funding the collection and archiving of tissues from experimental animals so that these can be used in future research by the same and other researchers, thereby reducing the need for further animal experiments;
greater use of statistical analysis of previously published animal experimental data to reduce the need for further experimentation;
strongly encouraging contractors to publish the results of DEFRA-funded research to avoid unnecessary duplication of animal experimentation.
Mr. Drew: To ask the Secretary of State for Environment, Food and Rural Affairs what the emissions target is for carbon dioxide emissions for each EU country under the EU emissions trading scheme for 2006; and what targets are planned for each of the next five years. 
Ian Pearson: The following table, published on the European Commission website(1), shows the total allowances allocated by member states for phase I (2005-07) in their national allocation plans. Most countries have allocated these allowances evenly over the three years.
|Member state||Phase I CO 2 allowances (million tonnes)||Percentage share of EU allowances|
Member states are currently preparing plans for phase II (2008-12) in which they will determine their total allocations for the five year period. European Commission guidance states that the emissions caps must use the phase I allocation as a starting point and must make steps towards each member states Kyoto protocol target under the burden sharing agreement. Member states must submit final installation level allocation plans to the Commission by 31 December 2006.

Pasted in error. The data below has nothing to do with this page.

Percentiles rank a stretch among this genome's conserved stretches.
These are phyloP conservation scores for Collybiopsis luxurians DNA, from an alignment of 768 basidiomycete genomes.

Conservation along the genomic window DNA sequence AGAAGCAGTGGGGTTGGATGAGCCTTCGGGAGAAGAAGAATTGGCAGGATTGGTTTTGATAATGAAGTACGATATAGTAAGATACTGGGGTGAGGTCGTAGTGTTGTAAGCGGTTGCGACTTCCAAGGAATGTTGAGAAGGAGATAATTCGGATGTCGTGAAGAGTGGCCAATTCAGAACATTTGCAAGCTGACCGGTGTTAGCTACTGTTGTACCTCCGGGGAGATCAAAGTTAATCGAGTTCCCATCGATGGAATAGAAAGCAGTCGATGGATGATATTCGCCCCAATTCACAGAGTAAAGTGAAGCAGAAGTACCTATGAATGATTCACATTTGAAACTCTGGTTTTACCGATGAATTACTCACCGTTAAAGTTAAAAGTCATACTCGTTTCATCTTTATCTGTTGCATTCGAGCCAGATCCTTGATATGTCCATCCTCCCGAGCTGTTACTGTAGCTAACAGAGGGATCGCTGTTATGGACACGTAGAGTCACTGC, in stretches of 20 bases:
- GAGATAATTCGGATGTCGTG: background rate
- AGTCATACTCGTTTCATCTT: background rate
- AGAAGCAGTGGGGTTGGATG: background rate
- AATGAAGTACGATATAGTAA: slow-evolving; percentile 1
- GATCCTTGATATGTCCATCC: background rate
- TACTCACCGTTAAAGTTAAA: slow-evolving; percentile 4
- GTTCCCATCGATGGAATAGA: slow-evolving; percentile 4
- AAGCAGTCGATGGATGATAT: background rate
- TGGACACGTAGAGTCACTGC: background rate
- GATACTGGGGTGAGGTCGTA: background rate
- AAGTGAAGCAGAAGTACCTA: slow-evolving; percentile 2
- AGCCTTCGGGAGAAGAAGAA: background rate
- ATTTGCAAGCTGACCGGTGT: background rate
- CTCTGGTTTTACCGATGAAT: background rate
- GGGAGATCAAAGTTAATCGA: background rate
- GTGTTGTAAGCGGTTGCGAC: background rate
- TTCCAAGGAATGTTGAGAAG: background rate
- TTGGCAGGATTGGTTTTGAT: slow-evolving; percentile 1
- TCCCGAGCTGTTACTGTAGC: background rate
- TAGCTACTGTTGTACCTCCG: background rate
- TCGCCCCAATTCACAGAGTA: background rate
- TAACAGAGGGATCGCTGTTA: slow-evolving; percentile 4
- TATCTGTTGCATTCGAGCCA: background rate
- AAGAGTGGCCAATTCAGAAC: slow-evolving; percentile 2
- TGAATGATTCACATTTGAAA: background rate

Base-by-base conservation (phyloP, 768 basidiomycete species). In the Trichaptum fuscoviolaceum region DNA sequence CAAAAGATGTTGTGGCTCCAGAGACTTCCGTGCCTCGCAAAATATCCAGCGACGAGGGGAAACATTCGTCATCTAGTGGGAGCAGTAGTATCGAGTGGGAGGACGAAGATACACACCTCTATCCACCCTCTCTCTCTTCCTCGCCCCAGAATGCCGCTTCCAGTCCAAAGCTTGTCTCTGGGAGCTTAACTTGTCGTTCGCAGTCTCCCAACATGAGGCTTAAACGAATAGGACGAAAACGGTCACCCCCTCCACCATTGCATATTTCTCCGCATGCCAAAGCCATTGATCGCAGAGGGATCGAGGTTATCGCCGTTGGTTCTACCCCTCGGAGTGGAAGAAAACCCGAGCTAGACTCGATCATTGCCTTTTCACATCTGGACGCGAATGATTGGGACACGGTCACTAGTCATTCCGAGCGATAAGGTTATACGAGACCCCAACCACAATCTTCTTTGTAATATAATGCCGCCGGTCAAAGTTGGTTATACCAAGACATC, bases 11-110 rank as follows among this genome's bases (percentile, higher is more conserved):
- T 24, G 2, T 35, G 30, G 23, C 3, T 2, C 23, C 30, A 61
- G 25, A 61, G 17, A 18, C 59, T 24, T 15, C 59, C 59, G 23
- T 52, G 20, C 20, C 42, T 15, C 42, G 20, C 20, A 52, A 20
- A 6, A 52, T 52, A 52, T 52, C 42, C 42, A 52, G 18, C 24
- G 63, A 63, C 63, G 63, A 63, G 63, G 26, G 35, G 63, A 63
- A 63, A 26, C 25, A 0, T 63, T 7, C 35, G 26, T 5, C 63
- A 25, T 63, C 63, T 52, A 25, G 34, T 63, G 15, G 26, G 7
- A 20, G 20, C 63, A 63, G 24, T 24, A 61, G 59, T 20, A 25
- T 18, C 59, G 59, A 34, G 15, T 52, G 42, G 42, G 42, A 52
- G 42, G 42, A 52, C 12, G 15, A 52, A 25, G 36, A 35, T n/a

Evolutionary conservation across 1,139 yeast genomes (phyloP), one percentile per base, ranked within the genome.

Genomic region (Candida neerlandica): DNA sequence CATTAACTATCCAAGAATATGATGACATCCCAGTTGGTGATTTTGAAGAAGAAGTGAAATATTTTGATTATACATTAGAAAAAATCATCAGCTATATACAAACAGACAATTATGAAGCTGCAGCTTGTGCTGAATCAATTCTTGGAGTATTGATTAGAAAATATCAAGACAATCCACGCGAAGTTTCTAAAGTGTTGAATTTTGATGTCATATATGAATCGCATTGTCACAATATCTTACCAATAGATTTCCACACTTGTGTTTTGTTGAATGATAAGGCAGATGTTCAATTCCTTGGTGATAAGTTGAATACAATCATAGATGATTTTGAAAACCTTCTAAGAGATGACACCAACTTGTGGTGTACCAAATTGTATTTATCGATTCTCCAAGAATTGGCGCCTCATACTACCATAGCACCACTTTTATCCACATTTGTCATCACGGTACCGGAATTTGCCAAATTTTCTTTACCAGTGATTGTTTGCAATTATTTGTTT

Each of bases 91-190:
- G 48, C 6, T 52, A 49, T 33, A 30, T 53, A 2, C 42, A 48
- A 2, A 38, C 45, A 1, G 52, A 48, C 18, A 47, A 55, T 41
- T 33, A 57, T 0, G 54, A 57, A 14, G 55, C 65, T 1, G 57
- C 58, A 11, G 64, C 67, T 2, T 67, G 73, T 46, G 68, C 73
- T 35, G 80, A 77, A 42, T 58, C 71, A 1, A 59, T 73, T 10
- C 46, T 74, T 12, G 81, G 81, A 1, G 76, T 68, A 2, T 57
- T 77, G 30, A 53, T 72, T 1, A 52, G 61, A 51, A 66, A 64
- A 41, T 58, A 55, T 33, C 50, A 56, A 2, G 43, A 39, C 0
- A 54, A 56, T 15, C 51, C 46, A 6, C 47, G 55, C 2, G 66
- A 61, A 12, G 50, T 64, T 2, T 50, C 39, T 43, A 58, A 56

Chris Huhne: To ask the Secretary of State for Environment, Food and Rural Affairs if he will estimate the yield to the Exchequer from a UK auction of 10 per cent. of allowances under the EU Emissions Trading Scheme at a price of (a) 10, (b) 15, (c) 20 and (d) 30 euros per tonne of carbon from 2008. 
Ian Pearson: The total number of allowances to be allocated in phase II of the EU Emissions Trading Scheme (2008-12) has yet to be decided. The draft UK National Allocation Plan, currently out for public consultation, explains that the final figure will represent a reduction against Business As Usual emissions of between 3 and 8 MtC a year. The projections for Business As Usual are currently being evaluated following consultation. It is not therefore possible at this stage to precisely calculate the yield from auction at these prices.